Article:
Abarimon

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An abarimon. Woodcut from Hartmann Schedel: Nuremberg Chronical, 1493, p. XIIr.

Abarimon or antipode in mythology are people whose feet are turned backwards, but in spite of this handicap were able to run at great speed.

In Europe, this tribe was first described by Pliny the Elder, in his book, Natural History (VII 11), who considered them to be native to India. A similar tale is recounted by Aulus Gellius in Attic Nights.

They lived side by side with wild animals and attempts to capture them failed because they were so savage. Pliny refers to information that originates from Baiton, which was Alexander the Great's Land Surveyor. Baiton says that the abarimons could only breathe the air in their own domestic valleys. Because of the special quality of air, which meant if it was breathed for a long period of time, it would be impossible to breathe any other type of air. Therefore the inhabitants were unable to leave the valley and live anywhere else. And so it was impossible to capture them and bring them to the courts of a distant ruler, or to the great Macedonian conquest. [1]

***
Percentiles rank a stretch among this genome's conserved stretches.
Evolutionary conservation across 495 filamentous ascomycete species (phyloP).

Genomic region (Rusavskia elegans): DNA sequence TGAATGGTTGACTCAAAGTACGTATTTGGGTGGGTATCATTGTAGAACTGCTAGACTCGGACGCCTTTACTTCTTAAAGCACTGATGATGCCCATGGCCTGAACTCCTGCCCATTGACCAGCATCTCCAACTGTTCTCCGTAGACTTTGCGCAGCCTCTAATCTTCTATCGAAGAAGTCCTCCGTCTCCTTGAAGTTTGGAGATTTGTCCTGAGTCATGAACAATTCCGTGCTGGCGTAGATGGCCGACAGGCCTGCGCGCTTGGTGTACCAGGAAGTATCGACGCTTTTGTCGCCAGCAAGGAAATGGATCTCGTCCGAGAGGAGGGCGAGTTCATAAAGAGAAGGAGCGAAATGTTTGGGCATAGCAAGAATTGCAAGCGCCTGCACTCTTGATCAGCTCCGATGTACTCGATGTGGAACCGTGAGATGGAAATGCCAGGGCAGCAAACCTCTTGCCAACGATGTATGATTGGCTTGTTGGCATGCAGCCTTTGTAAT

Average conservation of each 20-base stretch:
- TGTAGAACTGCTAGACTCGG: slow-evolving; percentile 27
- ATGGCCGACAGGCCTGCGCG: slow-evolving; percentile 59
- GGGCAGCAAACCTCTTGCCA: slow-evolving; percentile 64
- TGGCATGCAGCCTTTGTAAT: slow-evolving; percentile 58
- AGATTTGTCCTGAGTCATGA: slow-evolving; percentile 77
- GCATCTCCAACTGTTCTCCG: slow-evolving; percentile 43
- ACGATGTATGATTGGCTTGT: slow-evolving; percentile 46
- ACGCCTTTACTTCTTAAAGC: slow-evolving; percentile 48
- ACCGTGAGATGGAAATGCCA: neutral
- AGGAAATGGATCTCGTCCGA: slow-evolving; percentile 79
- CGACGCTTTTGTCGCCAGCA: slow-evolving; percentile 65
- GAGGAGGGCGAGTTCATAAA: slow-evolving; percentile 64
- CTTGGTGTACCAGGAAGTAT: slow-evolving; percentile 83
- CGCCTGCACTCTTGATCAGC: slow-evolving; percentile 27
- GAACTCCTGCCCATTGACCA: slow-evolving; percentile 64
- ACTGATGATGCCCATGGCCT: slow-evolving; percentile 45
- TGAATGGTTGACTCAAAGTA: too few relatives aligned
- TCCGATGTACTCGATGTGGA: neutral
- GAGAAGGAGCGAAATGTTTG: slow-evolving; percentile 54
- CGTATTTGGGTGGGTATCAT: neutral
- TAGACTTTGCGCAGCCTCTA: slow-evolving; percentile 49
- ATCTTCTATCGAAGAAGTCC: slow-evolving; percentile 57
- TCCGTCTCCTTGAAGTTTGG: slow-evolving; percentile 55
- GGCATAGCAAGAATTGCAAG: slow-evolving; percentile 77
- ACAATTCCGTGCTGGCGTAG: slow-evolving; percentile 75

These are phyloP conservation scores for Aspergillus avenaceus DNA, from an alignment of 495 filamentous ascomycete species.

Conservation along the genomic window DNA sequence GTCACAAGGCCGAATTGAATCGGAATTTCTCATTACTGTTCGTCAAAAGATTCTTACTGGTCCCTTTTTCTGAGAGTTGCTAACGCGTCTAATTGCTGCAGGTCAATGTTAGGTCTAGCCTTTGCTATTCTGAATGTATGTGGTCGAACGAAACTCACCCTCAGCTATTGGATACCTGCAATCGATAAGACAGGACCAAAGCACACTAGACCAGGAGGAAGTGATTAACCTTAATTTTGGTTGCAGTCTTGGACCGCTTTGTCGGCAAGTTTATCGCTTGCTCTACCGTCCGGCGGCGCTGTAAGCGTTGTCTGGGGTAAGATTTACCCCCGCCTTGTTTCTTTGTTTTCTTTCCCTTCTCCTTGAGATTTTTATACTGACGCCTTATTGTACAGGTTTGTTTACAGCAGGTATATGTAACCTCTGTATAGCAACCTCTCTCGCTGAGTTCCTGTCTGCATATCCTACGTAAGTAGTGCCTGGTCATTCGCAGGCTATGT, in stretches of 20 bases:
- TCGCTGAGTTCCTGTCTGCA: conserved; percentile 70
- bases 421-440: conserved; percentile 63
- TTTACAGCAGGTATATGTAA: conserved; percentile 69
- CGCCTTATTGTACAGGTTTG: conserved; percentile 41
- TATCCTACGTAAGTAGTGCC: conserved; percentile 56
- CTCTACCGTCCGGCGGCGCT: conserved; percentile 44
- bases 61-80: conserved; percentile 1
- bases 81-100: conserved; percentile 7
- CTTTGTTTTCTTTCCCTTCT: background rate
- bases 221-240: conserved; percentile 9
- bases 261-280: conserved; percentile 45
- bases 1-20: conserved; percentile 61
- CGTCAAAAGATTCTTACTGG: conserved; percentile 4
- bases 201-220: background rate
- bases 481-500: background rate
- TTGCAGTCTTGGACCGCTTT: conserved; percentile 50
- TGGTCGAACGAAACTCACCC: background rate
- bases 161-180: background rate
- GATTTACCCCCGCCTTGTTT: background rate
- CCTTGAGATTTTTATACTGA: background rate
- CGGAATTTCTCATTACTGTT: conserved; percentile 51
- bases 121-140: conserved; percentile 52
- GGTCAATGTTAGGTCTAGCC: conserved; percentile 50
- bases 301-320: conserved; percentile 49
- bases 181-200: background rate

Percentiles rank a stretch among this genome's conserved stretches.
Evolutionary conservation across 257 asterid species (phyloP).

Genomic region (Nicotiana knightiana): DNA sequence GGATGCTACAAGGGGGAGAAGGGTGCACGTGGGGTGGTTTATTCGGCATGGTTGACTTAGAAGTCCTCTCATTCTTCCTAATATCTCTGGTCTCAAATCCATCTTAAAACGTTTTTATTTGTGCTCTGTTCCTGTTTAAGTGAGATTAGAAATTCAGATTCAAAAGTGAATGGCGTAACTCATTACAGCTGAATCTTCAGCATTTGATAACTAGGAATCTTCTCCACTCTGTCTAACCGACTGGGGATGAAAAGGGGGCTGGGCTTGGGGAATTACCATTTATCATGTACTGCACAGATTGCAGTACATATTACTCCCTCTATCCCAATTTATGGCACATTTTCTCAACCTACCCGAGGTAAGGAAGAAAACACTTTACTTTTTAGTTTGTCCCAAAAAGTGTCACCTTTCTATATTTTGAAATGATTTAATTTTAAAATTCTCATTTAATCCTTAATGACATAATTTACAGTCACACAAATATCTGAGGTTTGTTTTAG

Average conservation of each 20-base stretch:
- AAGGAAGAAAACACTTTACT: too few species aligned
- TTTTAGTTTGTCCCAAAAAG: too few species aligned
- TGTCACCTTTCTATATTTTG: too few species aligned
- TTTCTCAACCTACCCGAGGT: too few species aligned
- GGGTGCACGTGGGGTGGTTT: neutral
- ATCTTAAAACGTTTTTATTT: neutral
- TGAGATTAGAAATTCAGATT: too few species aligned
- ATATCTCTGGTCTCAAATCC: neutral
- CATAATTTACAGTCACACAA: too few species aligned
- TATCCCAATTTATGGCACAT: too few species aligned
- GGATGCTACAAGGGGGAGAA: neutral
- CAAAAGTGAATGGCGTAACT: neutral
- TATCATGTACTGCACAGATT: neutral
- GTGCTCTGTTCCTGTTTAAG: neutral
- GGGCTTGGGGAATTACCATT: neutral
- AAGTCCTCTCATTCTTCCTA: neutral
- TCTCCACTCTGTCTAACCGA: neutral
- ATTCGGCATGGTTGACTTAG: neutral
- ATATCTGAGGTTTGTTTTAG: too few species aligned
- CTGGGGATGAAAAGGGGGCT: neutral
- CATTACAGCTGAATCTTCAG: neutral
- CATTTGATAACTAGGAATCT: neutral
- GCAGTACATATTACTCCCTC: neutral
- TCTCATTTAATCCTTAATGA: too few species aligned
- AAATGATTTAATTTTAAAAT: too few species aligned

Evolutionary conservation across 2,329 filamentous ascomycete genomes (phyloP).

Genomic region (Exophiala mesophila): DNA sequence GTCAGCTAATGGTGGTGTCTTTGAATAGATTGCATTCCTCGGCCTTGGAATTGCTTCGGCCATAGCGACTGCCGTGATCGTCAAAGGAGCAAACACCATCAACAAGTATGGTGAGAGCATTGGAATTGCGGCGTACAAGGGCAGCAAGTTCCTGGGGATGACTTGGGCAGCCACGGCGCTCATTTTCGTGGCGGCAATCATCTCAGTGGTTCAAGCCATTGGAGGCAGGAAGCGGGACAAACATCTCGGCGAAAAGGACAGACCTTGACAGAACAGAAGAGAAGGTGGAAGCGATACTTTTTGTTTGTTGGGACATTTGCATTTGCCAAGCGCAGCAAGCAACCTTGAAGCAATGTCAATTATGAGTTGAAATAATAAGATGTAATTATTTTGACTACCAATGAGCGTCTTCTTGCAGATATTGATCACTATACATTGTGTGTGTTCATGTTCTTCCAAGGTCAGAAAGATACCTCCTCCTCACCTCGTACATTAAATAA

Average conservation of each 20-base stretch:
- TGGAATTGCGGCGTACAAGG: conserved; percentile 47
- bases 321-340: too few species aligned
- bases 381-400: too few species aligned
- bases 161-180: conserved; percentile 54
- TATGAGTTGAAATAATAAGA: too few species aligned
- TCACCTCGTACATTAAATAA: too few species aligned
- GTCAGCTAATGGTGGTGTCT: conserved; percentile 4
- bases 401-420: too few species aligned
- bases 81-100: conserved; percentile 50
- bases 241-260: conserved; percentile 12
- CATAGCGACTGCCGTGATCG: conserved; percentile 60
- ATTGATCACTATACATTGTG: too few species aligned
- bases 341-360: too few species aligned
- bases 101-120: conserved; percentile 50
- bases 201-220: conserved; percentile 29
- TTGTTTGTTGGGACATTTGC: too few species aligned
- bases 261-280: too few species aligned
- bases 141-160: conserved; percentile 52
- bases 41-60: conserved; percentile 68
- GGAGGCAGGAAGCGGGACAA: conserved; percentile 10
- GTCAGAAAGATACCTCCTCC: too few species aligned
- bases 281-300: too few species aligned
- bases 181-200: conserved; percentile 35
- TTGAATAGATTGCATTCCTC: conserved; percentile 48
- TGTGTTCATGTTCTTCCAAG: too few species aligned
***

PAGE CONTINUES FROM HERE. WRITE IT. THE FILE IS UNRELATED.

It is possible that this is an overly designed ethnographic description of an ancient wildlife strain in the areas near Himalayas.[2]

According to another legend, Abarimon is mentioned as a landscape in Scythia, a valley of Mount Imaus, (which may be identical to Hindukush or the Himalayan Mountains).

Later, Abarimon has been briefly described in Thomas Cooper's Thesaurus Linguae Romanae et Britannicae, as a tribe in the country Tataria . During the Middle Ages, some mapdrawers, after a familiar heliocentric view, have made monsters in the form of Abarimon people and placed them at the outer border of the world.

See also[edit]

References[edit]

  1. ^ Plinius, Naturalis Historia ' '7, 11.
  2. ^ W. Tomaschek, RE I, 1, Sp. 16.

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